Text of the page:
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February 2015 - Edition # 11

Keen eyes and keen interest save Central North Burrowing crayfish Angus and Ariadna Mackenzie live on 35 acres in the Railton district, having relocated from Queensland last spring. With water being Australian agriculture’s most limiting resource, relocation to Tasmania for water security is a common theme amongst small landholders of the region. Having a number of natural springs or “soaks” on their property, the Mackenzie’s investigated enlarging an existing dam to increase its capacity. Upon closer inspection of the area, Angus noticed some unusual mud chimney-like structures in the springsoaked ground.

“To see one brochure play a small part in saving a community of endangered arthropods is really great,” added Tom. Commercial farmers, small landholders and others from the Railton district with an interest in forming a Landcare group can contact Tom O’Malley, Regional Landcare Facilitator, for further information at tomalley@cradlecoast.com

While attending the Rural Living Round-up on November 9th, Angus picked up a “Tasmania’s freshwater burrowing crayfish” brochure from Cradle Coast NRM’s stall, soon realising his property was likely home to these remarkable endangered freshwater invertebrates. Will Hogg and Tom O’Malley of Cradle Coast NRM paid a visit to Angus and Ariadna’s property soon after, confirming the presence of many endangered Central North Burrowing crayfish (Engaeus granulatus) in the water-soaked areas of the property. “Once we realised there were burrowing crayfish here, digging up their habitat to enlarge the dam was off the table completely,” said Angus.

Angus (L) and Will (R) inspect one of the Burrowing crayfish chimneys (photo courtesy The Advocate)

www.cradlecoastnrm.com This publication is supported by Cradle Coast NRM, with funding from the Australian Government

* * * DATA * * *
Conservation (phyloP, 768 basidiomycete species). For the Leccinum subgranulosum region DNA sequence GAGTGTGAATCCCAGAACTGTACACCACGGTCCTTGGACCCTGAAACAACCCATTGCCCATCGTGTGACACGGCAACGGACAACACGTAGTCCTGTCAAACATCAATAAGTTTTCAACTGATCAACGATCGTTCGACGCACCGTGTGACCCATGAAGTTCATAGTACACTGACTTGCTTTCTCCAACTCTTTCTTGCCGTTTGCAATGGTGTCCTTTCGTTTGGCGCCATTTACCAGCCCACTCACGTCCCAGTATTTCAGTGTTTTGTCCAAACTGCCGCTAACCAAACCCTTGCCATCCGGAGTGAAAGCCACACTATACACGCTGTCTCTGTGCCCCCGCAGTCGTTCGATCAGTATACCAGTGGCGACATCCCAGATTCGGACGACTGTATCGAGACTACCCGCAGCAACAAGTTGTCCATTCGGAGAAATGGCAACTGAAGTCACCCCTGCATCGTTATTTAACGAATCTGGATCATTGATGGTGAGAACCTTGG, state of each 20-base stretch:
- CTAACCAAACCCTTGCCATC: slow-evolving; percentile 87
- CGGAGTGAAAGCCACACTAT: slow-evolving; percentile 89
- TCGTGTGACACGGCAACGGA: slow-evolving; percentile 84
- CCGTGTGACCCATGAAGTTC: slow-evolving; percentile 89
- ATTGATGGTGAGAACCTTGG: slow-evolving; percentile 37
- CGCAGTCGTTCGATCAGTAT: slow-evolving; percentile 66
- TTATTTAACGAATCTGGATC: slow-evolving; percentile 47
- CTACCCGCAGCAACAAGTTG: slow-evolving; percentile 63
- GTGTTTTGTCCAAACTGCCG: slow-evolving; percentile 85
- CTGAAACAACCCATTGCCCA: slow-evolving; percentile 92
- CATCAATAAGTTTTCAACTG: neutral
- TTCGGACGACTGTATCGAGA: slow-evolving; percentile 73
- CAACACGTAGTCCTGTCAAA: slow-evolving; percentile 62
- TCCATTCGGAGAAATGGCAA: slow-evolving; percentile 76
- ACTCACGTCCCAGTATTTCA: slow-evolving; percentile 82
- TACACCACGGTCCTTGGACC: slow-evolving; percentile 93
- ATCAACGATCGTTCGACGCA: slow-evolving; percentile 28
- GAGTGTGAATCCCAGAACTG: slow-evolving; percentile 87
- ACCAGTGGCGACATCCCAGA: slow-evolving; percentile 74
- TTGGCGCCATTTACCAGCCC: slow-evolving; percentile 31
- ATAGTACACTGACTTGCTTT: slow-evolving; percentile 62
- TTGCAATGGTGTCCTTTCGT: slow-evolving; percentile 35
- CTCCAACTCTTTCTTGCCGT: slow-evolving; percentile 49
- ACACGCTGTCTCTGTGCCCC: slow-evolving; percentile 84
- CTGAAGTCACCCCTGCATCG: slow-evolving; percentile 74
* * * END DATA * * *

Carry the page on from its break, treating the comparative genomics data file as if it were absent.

February 2015 – Edition #11

Insect pests creating pasture pressure Mother Nature has been rather active during 2014 and in early 2015 with respect to generating plenty of insect pest activity in the Cradle Coast region. During autumn, winter and spring 2014 pasture pest activity was high, with many reports of pasture damage predominantly caused by both the autumn and true Corbie grub. The high corbie grub populations were a result of the abundant spring and summer pasture growth during late 2013 and early 2014 which created the ideal conditions for adult Corbie moth egg laying, egg survival and subsequent high grub populations. Will we see the return of these high Corbie grub numbers again in 2015? In most cases probably not, due to recent low spring and summer pasture growth which has potentially meant suppressed egg laying activity and the expectation of much lower egg survival rates. Individual property owners and managers should still be mindful that hay paddocks are always at greater risk and it’s worthwhile checking the property from midautumn onwards to determine if the grubs are present in the pastures and what sort of damage they are doing. It’s important to note that the dry conditions do favour the egg laying activity of the adult Blackheaded cockchafer as they prefer open bared-out pasture and exposed soil. Once the autumn break hits and the eggs hatch, check your pastures to see if they’re sustaining any damage. Pastures growing on

sandy soils are at most risk from Blackheaded cockchafer pest attack. Another insect pest that has been present in high numbers recently is the Diamond Back Moth (DBM), with record flights noted during spring. There have also been field reports of high numbers of Cutworm and Armyworm present in pastures, and many horticultural and cereal crops. DBM larvae only damage Brassica crops such as broccoli, swedes, forage turnips and rape, and have the potential to devastate these crops if they’re not adequately controlled. The adult DBM populations have been exceptionally large recently, with DPIPWE recording 4 889 moths caught in the last week of October 2014, relative to the previous highest weekly catch of 1 712 in early November 2003.